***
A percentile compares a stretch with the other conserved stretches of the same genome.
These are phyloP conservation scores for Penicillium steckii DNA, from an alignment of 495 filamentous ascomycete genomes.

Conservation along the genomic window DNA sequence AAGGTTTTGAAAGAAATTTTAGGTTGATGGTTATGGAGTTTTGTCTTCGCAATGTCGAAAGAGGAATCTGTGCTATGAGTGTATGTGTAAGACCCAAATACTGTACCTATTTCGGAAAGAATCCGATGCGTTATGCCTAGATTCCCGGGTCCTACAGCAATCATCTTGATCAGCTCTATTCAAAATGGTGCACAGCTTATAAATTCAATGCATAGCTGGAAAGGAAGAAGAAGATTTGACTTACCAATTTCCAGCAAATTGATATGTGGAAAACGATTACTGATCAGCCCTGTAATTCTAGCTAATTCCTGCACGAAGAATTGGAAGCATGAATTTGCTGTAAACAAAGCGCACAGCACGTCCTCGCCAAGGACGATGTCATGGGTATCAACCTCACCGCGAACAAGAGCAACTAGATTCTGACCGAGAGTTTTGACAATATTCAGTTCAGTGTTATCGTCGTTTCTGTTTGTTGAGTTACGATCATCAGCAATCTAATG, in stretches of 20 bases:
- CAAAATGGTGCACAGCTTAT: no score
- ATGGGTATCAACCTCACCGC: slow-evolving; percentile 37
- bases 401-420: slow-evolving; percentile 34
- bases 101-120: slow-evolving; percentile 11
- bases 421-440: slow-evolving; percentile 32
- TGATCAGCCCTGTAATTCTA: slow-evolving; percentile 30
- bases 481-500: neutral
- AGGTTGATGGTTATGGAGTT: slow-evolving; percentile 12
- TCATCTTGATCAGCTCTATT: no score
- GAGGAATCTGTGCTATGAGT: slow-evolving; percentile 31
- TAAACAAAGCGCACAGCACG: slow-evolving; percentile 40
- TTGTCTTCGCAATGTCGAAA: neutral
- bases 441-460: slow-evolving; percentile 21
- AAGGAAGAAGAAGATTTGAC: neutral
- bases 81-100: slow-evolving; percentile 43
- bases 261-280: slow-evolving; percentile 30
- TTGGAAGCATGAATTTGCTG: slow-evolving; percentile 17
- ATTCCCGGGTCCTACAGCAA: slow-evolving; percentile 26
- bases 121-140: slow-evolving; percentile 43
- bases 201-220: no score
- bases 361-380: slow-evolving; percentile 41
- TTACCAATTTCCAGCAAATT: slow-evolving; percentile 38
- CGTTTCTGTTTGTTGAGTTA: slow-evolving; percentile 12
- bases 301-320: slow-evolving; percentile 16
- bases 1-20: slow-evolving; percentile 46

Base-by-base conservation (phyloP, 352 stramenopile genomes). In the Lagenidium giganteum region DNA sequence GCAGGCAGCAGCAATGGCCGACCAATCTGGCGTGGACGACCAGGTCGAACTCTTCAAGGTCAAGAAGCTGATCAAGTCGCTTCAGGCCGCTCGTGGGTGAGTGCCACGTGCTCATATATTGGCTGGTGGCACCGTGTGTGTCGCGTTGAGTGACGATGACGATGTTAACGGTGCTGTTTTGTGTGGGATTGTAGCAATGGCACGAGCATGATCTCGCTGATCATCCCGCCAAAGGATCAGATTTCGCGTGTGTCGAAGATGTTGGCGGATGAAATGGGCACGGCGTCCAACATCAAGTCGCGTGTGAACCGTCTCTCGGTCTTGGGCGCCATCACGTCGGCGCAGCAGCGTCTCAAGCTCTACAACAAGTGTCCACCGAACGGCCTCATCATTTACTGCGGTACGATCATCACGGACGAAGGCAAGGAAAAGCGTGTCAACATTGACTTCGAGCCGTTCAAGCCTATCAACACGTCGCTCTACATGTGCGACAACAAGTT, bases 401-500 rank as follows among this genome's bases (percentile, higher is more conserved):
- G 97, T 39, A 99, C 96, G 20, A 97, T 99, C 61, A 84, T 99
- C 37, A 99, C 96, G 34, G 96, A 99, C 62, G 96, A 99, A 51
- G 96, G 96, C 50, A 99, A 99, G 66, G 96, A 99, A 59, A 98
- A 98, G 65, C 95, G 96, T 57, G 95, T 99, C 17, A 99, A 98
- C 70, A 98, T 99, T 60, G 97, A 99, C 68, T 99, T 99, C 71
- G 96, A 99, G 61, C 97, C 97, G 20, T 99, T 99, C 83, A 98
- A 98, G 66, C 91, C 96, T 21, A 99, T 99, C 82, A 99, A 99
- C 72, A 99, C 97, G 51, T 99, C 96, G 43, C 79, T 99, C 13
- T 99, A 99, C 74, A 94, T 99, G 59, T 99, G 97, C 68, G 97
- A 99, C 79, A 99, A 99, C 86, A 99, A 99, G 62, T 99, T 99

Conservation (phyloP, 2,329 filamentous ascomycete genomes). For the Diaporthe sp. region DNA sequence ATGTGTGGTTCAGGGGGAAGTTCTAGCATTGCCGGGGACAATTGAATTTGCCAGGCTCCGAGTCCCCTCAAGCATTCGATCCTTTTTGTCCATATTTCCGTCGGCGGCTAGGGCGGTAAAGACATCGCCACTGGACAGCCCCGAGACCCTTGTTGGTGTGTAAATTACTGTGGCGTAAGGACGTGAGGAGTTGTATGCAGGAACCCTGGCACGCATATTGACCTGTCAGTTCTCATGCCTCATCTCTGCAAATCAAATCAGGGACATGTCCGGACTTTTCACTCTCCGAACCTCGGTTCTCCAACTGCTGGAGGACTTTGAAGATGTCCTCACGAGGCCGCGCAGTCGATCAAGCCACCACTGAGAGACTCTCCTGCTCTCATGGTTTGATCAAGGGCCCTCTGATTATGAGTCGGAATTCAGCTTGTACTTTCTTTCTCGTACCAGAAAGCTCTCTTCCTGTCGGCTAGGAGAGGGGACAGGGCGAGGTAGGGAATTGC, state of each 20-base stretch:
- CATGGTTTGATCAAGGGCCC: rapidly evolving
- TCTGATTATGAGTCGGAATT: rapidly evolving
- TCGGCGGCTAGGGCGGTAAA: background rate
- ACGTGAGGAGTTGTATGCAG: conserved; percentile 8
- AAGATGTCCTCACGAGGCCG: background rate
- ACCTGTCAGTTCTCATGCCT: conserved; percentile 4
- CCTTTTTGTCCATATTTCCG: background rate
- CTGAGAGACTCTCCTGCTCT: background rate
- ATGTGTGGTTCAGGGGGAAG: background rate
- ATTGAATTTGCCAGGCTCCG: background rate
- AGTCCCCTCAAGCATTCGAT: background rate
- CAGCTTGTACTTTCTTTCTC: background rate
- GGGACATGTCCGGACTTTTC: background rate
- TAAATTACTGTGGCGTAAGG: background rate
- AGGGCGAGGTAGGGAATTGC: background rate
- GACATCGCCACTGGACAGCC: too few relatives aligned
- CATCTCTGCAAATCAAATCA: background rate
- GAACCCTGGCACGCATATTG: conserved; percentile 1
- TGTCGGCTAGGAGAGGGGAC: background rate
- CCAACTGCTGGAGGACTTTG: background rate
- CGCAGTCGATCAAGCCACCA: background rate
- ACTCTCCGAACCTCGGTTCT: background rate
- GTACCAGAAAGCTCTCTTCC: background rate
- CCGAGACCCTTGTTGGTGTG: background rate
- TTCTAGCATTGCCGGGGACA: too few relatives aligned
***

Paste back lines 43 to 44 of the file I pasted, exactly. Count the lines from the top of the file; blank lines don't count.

- TCGGCGGCTAGGGCGGTAAA: background rate
- ACGTGAGGAGTTGTATGCAG: conserved; percentile 8